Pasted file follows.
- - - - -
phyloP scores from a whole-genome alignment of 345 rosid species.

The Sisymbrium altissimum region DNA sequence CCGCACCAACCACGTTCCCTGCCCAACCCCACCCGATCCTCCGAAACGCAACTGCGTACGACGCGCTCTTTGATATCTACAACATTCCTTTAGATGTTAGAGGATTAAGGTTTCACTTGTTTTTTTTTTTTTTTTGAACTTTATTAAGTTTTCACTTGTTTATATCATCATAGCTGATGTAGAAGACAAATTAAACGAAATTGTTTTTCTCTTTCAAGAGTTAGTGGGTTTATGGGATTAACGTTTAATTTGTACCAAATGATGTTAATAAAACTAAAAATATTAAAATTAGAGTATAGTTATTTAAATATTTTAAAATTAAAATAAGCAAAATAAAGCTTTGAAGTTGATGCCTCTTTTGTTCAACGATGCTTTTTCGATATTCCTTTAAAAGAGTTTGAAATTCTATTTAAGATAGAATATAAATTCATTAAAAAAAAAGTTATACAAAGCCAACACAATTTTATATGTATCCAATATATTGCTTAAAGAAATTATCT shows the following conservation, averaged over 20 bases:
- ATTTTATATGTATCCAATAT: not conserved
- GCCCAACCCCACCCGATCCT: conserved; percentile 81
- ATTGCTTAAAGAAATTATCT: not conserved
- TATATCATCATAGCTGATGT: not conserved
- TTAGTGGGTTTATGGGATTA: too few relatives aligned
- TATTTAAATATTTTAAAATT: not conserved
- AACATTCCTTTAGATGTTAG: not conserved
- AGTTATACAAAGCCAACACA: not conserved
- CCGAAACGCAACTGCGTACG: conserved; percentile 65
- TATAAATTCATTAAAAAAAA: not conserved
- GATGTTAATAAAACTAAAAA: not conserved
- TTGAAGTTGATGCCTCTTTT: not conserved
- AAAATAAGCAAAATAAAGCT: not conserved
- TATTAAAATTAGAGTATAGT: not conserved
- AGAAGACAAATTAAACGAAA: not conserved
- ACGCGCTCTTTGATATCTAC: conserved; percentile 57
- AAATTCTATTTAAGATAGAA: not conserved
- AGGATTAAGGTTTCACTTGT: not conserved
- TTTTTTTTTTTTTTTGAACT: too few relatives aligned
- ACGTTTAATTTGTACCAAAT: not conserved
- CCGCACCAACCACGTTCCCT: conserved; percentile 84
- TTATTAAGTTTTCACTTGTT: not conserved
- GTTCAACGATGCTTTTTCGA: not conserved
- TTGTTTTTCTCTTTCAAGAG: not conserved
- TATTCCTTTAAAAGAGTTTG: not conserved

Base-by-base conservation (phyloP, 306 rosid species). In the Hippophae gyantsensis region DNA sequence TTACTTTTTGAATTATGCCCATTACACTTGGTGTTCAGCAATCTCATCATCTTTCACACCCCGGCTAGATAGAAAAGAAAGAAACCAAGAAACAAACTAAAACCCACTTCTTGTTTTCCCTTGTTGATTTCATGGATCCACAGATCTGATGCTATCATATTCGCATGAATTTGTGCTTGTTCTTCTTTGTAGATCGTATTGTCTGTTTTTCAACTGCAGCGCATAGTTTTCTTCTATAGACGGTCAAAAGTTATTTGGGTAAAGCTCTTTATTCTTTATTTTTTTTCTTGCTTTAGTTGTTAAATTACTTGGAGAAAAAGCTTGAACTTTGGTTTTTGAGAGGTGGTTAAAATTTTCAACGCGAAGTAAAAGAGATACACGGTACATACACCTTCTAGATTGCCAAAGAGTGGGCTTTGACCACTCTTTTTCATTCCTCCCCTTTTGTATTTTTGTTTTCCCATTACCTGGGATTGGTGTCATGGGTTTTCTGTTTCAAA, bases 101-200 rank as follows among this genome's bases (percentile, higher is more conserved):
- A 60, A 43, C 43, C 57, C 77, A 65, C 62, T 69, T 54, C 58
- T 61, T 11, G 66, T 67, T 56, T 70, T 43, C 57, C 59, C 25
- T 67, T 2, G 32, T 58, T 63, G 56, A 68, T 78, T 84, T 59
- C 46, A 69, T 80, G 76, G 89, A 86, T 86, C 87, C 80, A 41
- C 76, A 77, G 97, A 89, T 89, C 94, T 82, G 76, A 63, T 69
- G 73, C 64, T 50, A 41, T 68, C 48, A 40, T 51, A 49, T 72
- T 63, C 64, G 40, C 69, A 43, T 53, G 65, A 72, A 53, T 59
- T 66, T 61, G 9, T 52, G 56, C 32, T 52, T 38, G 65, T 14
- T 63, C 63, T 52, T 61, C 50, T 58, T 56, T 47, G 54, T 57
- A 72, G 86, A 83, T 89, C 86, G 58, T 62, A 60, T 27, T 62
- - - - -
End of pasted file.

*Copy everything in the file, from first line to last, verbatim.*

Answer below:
phyloP scores from a whole-genome alignment of 345 rosid species.

The Sisymbrium altissimum region DNA sequence CCGCACCAACCACGTTCCCTGCCCAACCCCACCCGATCCTCCGAAACGCAACTGCGTACGACGCGCTCTTTGATATCTACAACATTCCTTTAGATGTTAGAGGATTAAGGTTTCACTTGTTTTTTTTTTTTTTTTGAACTTTATTAAGTTTTCACTTGTTTATATCATCATAGCTGATGTAGAAGACAAATTAAACGAAATTGTTTTTCTCTTTCAAGAGTTAGTGGGTTTATGGGATTAACGTTTAATTTGTACCAAATGATGTTAATAAAACTAAAAATATTAAAATTAGAGTATAGTTATTTAAATATTTTAAAATTAAAATAAGCAAAATAAAGCTTTGAAGTTGATGCCTCTTTTGTTCAACGATGCTTTTTCGATATTCCTTTAAAAGAGTTTGAAATTCTATTTAAGATAGAATATAAATTCATTAAAAAAAAAGTTATACAAAGCCAACACAATTTTATATGTATCCAATATATTGCTTAAAGAAATTATCT shows the following conservation, averaged over 20 bases:
- ATTTTATATGTATCCAATAT: not conserved
- GCCCAACCCCACCCGATCCT: conserved; percentile 81
- ATTGCTTAAAGAAATTATCT: not conserved
- TATATCATCATAGCTGATGT: not conserved
- TTAGTGGGTTTATGGGATTA: too few relatives aligned
- TATTTAAATATTTTAAAATT: not conserved
- AACATTCCTTTAGATGTTAG: not conserved
- AGTTATACAAAGCCAACACA: not conserved
- CCGAAACGCAACTGCGTACG: conserved; percentile 65
- TATAAATTCATTAAAAAAAA: not conserved
- GATGTTAATAAAACTAAAAA: not conserved
- TTGAAGTTGATGCCTCTTTT: not conserved
- AAAATAAGCAAAATAAAGCT: not conserved
- TATTAAAATTAGAGTATAGT: not conserved
- AGAAGACAAATTAAACGAAA: not conserved
- ACGCGCTCTTTGATATCTAC: conserved; percentile 57
- AAATTCTATTTAAGATAGAA: not conserved
- AGGATTAAGGTTTCACTTGT: not conserved
- TTTTTTTTTTTTTTTGAACT: too few relatives aligned
- ACGTTTAATTTGTACCAAAT: not conserved
- CCGCACCAACCACGTTCCCT: conserved; percentile 84
- TTATTAAGTTTTCACTTGTT: not conserved
- GTTCAACGATGCTTTTTCGA: not conserved
- TTGTTTTTCTCTTTCAAGAG: not conserved
- TATTCCTTTAAAAGAGTTTG: not conserved

Base-by-base conservation (phyloP, 306 rosid species). In the Hippophae gyantsensis region DNA sequence TTACTTTTTGAATTATGCCCATTACACTTGGTGTTCAGCAATCTCATCATCTTTCACACCCCGGCTAGATAGAAAAGAAAGAAACCAAGAAACAAACTAAAACCCACTTCTTGTTTTCCCTTGTTGATTTCATGGATCCACAGATCTGATGCTATCATATTCGCATGAATTTGTGCTTGTTCTTCTTTGTAGATCGTATTGTCTGTTTTTCAACTGCAGCGCATAGTTTTCTTCTATAGACGGTCAAAAGTTATTTGGGTAAAGCTCTTTATTCTTTATTTTTTTTCTTGCTTTAGTTGTTAAATTACTTGGAGAAAAAGCTTGAACTTTGGTTTTTGAGAGGTGGTTAAAATTTTCAACGCGAAGTAAAAGAGATACACGGTACATACACCTTCTAGATTGCCAAAGAGTGGGCTTTGACCACTCTTTTTCATTCCTCCCCTTTTGTATTTTTGTTTTCCCATTACCTGGGATTGGTGTCATGGGTTTTCTGTTTCAAA, bases 101-200 rank as follows among this genome's bases (percentile, higher is more conserved):
- A 60, A 43, C 43, C 57, C 77, A 65, C 62, T 69, T 54, C 58
- T 61, T 11, G 66, T 67, T 56, T 70, T 43, C 57, C 59, C 25
- T 67, T 2, G 32, T 58, T 63, G 56, A 68, T 78, T 84, T 59
- C 46, A 69, T 80, G 76, G 89, A 86, T 86, C 87, C 80, A 41
- C 76, A 77, G 97, A 89, T 89, C 94, T 82, G 76, A 63, T 69
- G 73, C 64, T 50, A 41, T 68, C 48, A 40, T 51, A 49, T 72
- T 63, C 64, G 40, C 69, A 43, T 53, G 65, A 72, A 53, T 59
- T 66, T 61, G 9, T 52, G 56, C 32, T 52, T 38, G 65, T 14
- T 63, C 63, T 52, T 61, C 50, T 58, T 56, T 47, G 54, T 57
- A 72, G 86, A 83, T 89, C 86, G 58, T 62, A 60, T 27, T 62